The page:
‘Back to School’ Social interaction is the need of the hour …

I am an anxious mother of a teenage son! I am perturbed not for some bad habits that my adolescent boy has picked up. I am concerned because he hardly has any social interaction because of the pandemic. Long-term closure of schools and colleges has wrecked the socio-emotional domain of children of all age groups.

My boy attended the school in Class IX, online, with absolutely no charm of school life. He scored exceptionally well in his Class X but had no excitement of being a topper or having cleared the first milestone of the entire student journey. Now he is in a new school and again started with virtual schooling. Eventually, he will be in XII. I fear the worst is not over yet. Another session of a juggle between online, offline and hybrid mode will remain for some time.

Students, who prepare for NEET/JEE exchange information, do group study and exchange their emotional needs. After all, we all know this is the age of your first crush too! You start to understand your feelings for the opposite gender.

My boy is not very outspoken though not an introvert. He has a few close friends with whom he hung around throughout his school days and now on the internet or WhatsApp. During his school days, he used to talk to a few girls in his class. Now, he hardly recalls any names of his classmates. I regret his loss of youthful fun and frolic. The chances of meeting new friends or bonding with another set of friends seem bleak.

I recall my days of schooling as a teenager. It was the most enjoyable time of the entire school journey. The charm of being complimented, getting dolled up, participating in school functions and competitions were fascinating. Our physical appearance boosts our confidence. We want to be attractive in our social interactions. Convincing our parents for new jeans or heels was almost winning the battle. And now I see my son wearing pyjamas and a t-shirt and not even bothered to get a new pair of jeans or shoes as he feels, “Where to go? Whom to show? You should order me a pizza or a headphone.”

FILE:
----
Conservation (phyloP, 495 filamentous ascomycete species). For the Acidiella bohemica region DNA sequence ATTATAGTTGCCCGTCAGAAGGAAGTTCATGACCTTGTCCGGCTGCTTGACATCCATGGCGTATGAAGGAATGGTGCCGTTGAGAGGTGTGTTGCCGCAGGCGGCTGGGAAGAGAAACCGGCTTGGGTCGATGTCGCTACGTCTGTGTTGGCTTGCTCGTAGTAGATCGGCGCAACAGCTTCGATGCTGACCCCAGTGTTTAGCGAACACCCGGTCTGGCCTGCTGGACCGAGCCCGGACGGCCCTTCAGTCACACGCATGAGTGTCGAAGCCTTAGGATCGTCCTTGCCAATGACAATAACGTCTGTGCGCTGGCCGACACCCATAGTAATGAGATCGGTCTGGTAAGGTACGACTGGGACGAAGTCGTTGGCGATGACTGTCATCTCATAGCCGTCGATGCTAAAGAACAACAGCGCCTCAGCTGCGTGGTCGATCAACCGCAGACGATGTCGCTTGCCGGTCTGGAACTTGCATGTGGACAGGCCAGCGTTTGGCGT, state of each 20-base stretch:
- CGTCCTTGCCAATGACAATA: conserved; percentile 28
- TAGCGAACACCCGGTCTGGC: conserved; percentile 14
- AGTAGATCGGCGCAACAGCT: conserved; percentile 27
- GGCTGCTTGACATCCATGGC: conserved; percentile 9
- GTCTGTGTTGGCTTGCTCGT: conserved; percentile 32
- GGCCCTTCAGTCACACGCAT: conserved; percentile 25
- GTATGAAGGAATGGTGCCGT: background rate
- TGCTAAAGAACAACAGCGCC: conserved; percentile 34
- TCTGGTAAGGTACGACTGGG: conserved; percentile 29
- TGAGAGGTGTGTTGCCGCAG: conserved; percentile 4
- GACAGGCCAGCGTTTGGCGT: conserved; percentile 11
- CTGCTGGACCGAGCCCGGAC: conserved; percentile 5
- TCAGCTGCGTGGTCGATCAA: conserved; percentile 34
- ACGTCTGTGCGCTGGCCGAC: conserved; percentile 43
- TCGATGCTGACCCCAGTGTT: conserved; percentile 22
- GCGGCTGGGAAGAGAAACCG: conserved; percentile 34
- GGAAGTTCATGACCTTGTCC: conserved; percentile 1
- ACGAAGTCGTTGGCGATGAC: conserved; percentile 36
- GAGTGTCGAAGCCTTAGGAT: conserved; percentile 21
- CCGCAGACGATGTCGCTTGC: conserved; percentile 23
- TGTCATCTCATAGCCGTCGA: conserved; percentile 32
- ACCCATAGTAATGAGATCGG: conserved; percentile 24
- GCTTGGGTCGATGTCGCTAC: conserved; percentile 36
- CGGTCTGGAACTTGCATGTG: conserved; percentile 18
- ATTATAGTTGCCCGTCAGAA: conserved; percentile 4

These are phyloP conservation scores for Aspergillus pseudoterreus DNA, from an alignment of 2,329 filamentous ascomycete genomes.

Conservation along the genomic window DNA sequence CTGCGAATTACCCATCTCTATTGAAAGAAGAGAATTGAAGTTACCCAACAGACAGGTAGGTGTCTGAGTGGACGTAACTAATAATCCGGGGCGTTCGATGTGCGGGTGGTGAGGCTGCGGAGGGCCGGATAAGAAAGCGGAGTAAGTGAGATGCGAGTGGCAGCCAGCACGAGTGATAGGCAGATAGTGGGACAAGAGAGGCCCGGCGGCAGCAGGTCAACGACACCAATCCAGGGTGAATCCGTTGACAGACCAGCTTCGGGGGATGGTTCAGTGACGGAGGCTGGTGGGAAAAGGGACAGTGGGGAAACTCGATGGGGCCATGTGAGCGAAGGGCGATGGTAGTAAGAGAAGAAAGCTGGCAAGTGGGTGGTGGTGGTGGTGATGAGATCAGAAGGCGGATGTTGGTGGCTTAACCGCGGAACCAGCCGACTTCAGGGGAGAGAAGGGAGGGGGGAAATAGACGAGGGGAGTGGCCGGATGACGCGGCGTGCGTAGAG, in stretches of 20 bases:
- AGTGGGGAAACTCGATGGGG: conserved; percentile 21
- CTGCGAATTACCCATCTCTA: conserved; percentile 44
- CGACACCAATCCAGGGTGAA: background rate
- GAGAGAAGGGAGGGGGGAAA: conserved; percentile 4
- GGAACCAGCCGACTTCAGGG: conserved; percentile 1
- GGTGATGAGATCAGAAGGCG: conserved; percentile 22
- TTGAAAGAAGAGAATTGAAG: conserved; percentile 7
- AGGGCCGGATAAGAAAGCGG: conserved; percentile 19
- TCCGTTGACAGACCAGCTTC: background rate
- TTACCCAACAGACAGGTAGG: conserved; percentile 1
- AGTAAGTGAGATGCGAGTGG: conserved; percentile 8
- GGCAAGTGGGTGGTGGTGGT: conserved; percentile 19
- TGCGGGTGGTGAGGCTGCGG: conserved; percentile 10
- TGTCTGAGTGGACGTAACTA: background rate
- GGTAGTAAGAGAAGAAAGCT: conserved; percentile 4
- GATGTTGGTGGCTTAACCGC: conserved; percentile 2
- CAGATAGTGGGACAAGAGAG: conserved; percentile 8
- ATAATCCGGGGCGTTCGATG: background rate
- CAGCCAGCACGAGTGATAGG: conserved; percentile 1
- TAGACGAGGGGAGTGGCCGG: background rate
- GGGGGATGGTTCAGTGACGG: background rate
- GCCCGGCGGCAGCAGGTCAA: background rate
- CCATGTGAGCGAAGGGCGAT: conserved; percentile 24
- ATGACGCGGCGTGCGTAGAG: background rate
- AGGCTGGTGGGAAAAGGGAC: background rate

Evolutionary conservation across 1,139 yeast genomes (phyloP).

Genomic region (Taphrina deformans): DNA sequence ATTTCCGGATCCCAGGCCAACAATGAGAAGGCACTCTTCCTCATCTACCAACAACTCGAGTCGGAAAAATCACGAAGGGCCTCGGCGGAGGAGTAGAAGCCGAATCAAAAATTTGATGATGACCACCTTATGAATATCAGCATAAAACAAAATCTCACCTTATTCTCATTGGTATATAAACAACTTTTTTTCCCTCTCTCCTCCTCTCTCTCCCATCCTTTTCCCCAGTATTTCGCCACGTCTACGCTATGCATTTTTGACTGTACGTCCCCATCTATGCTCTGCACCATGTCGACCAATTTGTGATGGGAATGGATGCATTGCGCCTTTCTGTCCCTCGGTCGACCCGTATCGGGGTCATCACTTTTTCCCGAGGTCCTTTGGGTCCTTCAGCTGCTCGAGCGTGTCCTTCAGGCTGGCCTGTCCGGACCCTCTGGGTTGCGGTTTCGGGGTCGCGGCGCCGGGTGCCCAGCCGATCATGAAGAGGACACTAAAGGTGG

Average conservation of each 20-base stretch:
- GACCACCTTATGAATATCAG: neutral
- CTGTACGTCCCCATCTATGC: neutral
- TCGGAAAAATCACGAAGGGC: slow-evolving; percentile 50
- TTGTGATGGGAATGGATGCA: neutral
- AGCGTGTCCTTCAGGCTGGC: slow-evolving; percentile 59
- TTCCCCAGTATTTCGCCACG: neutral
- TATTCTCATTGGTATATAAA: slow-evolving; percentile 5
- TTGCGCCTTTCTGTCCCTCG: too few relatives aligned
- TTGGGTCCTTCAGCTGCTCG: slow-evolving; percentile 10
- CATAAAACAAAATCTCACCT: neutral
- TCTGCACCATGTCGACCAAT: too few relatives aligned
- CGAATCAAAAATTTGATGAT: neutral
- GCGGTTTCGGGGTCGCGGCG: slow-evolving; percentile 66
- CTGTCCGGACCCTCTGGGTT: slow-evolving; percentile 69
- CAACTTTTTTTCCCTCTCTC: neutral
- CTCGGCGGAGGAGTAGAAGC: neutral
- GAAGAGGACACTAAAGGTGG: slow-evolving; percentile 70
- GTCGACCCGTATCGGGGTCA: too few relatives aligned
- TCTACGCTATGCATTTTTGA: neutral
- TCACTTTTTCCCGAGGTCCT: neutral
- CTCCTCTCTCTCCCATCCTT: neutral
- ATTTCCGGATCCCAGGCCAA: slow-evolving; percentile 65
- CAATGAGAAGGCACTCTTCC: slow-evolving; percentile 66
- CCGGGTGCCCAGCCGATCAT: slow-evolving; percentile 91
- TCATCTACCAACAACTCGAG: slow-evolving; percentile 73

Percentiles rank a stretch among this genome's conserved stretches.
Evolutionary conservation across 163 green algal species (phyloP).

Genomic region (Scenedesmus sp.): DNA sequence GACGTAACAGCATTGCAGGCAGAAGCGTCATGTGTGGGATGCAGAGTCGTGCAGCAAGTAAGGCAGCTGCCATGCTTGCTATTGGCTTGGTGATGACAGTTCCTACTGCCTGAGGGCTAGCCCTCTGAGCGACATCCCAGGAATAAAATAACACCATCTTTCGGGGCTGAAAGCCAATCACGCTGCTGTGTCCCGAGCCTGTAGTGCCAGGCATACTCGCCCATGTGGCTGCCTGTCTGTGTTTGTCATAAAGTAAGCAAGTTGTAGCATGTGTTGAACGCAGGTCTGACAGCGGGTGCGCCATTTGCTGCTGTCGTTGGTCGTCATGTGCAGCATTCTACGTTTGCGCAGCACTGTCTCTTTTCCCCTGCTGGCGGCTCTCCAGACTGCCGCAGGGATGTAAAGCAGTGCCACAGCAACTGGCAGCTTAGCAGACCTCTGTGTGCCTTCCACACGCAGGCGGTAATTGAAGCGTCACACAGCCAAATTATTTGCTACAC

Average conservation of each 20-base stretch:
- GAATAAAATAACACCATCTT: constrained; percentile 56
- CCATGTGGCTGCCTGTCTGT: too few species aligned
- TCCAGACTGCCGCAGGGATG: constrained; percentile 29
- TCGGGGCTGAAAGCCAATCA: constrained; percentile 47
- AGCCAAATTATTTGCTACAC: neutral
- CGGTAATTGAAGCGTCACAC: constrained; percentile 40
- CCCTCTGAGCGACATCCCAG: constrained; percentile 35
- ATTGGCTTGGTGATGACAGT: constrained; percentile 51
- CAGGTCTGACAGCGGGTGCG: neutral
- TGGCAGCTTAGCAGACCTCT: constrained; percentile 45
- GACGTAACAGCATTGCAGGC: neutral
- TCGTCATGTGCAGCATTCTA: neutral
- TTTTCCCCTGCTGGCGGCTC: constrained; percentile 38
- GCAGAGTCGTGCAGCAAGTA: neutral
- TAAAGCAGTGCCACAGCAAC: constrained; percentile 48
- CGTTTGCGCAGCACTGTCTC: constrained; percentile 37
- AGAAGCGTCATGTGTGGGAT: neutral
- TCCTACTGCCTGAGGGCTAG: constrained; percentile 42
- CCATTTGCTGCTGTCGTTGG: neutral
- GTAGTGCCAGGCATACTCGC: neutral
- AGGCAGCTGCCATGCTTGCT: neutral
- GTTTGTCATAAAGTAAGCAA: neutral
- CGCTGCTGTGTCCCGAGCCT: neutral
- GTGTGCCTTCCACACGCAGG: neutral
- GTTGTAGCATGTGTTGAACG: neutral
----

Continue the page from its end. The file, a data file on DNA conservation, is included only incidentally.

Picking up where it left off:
The progression of our life from preschool to formal school, from high school to college and from college to career has a unique charm. It is disheartening that my son will jump from class IX to college 1st yr, bloated with theoretical knowledge, no practical lessons of life learnt. I am apprehensive that there will be adjustment issues, settling issues and even more. He might not understand the concept of college hangout. How alarming!

Many parents have shared their concerns about this situation. A parent has shared his experience whose son has never been to college since admission and missing out on the golden days of his college life. For his son, college is all about just getting his degree. He engaged himself with an online portal for internships and is getting paid for the same. This early exposure to financial freedom has given him the liberty to buy online products at his wish and order online food leading to an unhealthy lifestyle at this early age.

 Many parents are dealing with behavioural issues of their wards, while others with addiction to social media and virtual gaming, a few with physical and psychological problems.

The socio-emotional domain is a crucial parameter of human development. A child surrounded by people develops more confidence in facing the world than a child growing up in seclusion.

 Human interaction develops all your emotions, be it aggression or love. Your mind gets trained knowing and unknowingly how to cope with these emotions. These are all lifelong learning that helps us sustain the challenges of life. What about the most talked-about 21st century skills? There is no bookish knowledge that you can acquire by reading. A student needs to emulate these skills from everyday interaction.

I am sure if my son was going to school like before would have developed a few essentials of adolescent life. Gender sensitivity, sexual awareness or career chat with peer groups and a host of diverse issues could have helped him taking future decisions. All these are missing! What else can we rely on but Google for all our answers?

Like thousands of parents, I can only hope for the day when all children will be back to school in a true sense enjoying their life.

By Antara

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